HELENA, Montana — A state judge has dismissed a complaint against the state Board of Medical Examiners over a position paper about assisted suicide that a group says implies the practice is legal in Montana.
District Judge Mike Menahan said in his order Friday that the board withdrew all of its position papers in September, including the one about assisted suicide, so the complaint by Montanans Against Assisted Suicide is moot.
A 2009 state Supreme Court ruling found that nothing in state law explicitly prohibits physician-assisted suicide. The state Legislature earlier this year and in 2011 failed to clarify whether the practice is legal or illegal.
The board produced its position paper after a physician requested guidance from the board about the assisted-suicide issue. The paper, issued last year, said it would evaluate complaints against doctors on an individual basis, just as it would any other medical procedure or intervention.
Montanans Against Assisted Suicide demanded the board repeal its position, saying it wrongly implies that assisted suicide is legal. The group claimed the position paper has the effect of an administrative rule — which the board lacks the authority to enact — and it issued it without notice or participation by the public.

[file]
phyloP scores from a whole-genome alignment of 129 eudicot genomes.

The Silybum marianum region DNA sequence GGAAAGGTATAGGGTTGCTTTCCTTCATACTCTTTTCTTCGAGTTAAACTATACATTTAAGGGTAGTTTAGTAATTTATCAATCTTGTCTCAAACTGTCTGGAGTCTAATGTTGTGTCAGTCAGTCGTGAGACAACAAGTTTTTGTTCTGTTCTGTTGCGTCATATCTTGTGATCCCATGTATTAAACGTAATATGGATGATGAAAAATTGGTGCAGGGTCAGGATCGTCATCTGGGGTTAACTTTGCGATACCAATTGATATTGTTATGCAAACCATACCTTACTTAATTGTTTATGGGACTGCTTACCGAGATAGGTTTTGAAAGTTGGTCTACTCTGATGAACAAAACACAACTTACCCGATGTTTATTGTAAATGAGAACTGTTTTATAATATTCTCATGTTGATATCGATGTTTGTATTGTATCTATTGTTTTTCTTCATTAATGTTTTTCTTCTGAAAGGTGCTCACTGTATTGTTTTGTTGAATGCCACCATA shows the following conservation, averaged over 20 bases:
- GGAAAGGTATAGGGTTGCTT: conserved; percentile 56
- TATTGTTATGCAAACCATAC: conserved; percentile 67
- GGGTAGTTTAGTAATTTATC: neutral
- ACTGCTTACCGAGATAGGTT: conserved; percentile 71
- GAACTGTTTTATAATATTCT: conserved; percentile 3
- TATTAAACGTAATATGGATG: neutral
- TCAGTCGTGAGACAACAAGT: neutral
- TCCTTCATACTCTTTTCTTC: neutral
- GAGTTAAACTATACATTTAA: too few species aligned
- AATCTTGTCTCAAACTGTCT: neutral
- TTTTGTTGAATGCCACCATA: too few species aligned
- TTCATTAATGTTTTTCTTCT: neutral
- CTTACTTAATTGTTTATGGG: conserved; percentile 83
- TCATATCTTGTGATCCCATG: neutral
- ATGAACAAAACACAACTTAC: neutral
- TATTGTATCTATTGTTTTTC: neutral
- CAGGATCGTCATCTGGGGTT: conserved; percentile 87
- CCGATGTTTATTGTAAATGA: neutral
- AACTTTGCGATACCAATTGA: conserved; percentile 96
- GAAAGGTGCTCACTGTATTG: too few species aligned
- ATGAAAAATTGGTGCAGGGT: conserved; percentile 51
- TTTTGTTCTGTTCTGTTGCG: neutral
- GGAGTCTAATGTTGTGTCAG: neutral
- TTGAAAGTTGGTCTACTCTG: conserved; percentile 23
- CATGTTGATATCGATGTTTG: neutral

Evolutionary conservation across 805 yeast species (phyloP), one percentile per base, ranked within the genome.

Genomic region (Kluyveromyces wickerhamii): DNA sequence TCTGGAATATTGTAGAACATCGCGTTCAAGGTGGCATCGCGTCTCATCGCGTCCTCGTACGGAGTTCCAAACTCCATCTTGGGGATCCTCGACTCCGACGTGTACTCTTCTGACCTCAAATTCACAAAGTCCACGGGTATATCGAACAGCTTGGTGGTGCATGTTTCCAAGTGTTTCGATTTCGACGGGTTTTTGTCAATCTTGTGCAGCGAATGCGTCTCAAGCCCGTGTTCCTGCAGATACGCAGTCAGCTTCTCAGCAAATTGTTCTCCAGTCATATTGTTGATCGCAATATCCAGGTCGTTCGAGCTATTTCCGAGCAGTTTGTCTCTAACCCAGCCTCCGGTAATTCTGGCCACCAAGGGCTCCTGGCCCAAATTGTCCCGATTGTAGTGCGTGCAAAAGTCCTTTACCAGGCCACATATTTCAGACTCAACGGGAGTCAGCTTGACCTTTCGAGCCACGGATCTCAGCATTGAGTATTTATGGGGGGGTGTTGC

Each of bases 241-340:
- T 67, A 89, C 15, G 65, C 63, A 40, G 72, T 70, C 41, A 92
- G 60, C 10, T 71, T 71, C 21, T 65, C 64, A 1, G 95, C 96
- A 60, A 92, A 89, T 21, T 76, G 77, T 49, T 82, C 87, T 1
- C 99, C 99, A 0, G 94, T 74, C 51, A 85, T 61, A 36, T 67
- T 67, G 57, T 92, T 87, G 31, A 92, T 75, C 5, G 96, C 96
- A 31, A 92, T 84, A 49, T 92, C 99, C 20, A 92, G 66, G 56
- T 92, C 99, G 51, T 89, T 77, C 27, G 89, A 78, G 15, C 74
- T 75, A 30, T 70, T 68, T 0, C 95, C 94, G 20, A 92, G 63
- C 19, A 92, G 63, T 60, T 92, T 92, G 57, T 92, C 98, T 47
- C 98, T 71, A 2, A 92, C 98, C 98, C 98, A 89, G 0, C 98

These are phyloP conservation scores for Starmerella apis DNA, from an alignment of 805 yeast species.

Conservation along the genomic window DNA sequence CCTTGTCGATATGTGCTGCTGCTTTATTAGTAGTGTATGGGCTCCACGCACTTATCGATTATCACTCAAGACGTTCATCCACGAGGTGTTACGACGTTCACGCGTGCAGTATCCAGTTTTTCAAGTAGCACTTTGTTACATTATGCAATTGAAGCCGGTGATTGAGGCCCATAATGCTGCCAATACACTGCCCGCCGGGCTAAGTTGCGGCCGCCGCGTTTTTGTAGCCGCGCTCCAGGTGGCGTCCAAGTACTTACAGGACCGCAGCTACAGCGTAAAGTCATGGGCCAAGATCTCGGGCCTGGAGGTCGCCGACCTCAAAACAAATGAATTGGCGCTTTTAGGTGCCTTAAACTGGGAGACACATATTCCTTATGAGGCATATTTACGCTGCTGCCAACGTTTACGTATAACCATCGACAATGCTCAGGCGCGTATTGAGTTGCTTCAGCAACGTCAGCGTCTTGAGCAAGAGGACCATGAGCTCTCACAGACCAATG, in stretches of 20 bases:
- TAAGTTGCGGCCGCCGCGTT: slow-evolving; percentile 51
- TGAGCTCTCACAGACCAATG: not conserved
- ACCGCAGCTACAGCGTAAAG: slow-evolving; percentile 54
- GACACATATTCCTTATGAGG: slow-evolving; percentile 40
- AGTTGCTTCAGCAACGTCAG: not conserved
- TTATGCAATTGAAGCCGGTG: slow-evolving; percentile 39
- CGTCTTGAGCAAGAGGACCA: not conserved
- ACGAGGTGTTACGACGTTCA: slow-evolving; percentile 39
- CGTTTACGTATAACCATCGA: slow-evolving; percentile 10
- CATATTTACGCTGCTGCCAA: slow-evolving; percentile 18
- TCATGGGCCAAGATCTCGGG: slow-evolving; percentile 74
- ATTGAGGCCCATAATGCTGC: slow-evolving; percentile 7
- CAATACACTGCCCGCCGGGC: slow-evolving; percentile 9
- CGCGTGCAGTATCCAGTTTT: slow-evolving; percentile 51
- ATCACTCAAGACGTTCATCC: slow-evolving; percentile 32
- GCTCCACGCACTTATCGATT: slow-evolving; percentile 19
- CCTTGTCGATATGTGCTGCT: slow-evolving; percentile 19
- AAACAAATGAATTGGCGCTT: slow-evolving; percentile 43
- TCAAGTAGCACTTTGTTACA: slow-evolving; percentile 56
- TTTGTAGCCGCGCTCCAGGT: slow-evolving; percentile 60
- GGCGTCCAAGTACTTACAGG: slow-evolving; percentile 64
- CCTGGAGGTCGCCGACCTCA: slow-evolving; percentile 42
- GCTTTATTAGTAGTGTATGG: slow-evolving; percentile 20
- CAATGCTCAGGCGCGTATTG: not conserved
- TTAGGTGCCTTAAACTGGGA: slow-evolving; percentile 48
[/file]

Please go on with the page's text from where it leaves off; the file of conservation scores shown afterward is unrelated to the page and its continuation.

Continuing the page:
Menahan said in his order that the board proposed to settle the case by withdrawing its position paper and removing it from the board's website, if Montanans Against Assisted Suicide dropped its petition.
The group refused. That prompted the board to say Montanans Against Assisted Suicide was not interested in the position paper, but was using the petition to attack the 2009 Supreme Court decision on assisted suicide.
Craig Charlton, the group's attorney, said Friday he had not seen Menahan's decision and would not comment on it, but denied that the petition was being used for that purpose.
"We did also bring issues related to (the 2009 Supreme Court decision), but that was not the focus of the petition," Charlton said.
The board withdrew all of its position papers on Sept. 20 and asked Menahan to dismiss the case because it is now moot.
Menahan agreed, concluding in his order "there is no longer an actual case or controversy."
Charlton said a decision has not been made on whether to appeal.